***

 

Mo and I dated for about a year and a half before becoming serious. It was mostly necessitated by distance, but additionally it seemed like a good idea. Latching onto a relationship with little knowledge of the other person rarely seems to go well.

On the day we became official, we’d spent most of the day tramping around an abandoned asylum a few towns over. We picnicked in a cemetery that had been converted into a park, and took photos of graffiti warning us not to trust voices in white coats. We were dirty, sweaty, and breathing heavy when we finally got back to my place.

We were in my bedroom, but not on my bed. I forget why but we sat on the carpet, and after a while I pulled down a couple pillows and a blanket. We cuddled and talked about nothing. I told her I loved her and she said she loved me too.

“Then we should be an item,” I said. “Just us.”

She smiled, and traced an X with her finger on my lips before kissing me. “There,” she said, trusting me to understand. “Sealed with a kiss.”

 

***

 

A month or so before moving out of Nashville, a neighbor cat took to wandering into my apartment whenever I’d come home. We’d feed him and play with him, and soon he’d stay whole weeks without leaving the place. I’d come home and he’d be begging to be let in. I would find myself anxious to be away from home, afraid he’d be left outside if it started to rain. It would take me a few moments before I remembered he was somebody else’s cat.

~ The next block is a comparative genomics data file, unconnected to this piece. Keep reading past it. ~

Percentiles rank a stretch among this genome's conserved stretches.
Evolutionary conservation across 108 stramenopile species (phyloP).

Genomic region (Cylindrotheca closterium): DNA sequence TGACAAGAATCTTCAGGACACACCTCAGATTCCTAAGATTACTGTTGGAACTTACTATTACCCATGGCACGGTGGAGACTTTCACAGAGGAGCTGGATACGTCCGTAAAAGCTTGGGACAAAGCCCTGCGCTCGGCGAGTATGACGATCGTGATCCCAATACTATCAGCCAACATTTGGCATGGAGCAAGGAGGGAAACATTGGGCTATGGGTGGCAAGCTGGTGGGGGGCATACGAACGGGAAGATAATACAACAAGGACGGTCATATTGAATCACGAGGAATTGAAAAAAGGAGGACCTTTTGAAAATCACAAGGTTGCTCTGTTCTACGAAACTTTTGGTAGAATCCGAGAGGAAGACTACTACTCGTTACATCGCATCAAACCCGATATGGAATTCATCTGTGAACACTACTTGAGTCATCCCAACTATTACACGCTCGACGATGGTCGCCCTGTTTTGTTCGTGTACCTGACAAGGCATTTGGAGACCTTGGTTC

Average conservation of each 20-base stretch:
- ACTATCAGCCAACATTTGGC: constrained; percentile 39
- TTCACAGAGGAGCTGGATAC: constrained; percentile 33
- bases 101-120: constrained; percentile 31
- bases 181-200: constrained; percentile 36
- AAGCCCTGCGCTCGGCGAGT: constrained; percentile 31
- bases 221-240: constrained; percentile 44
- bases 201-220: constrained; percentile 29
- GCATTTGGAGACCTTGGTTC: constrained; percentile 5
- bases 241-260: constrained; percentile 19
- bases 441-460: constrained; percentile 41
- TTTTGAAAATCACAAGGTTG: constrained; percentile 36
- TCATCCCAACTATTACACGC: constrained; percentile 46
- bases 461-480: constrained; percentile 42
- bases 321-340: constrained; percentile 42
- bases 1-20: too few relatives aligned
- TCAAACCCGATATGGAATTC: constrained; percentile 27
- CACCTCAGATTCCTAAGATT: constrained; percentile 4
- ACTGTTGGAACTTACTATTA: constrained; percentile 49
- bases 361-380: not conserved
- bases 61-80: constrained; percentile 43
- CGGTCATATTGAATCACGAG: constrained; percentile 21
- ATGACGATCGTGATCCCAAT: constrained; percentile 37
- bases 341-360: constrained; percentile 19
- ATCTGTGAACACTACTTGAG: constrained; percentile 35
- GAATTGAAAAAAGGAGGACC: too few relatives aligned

I got attached to him and started calling him Eddie. He’d sleep under my arm while I read in bed, or curl up on my gut when I went to sleep. He’d tackle my arms and play-bite me when I’d exercise. He followed me to the mailboxes and was patient enough to let me take photos of him with tiny hats on. He was a quality cat.

I say was but I should say is. He was clearly young when he started hanging around, and well cared for. I pulled a tick off him once but he was in good health otherwise. Someone was obviously feeding and sheltering him. But still I got attached to him. And when we had to leave town one weekend, I found myself hanging back till late. He didn’t want to go outside, and I didn’t want to leave him alone. I did eventually, of course, and a day after we came back, he strolled up to our porch while I was reading, mewling to be let inside.

Moving day came, and Eddie weaved between us and our stuff as we broke it down and loaded it up. He’d leave for an hour, then come back and play with someone taking a break. The activity got him excited, and he’d disappear again chasing children and bumblebees. We worked till two in the morning emptying the place, and by the time we were done, Eddie was off somewhere for the night. Probably back home.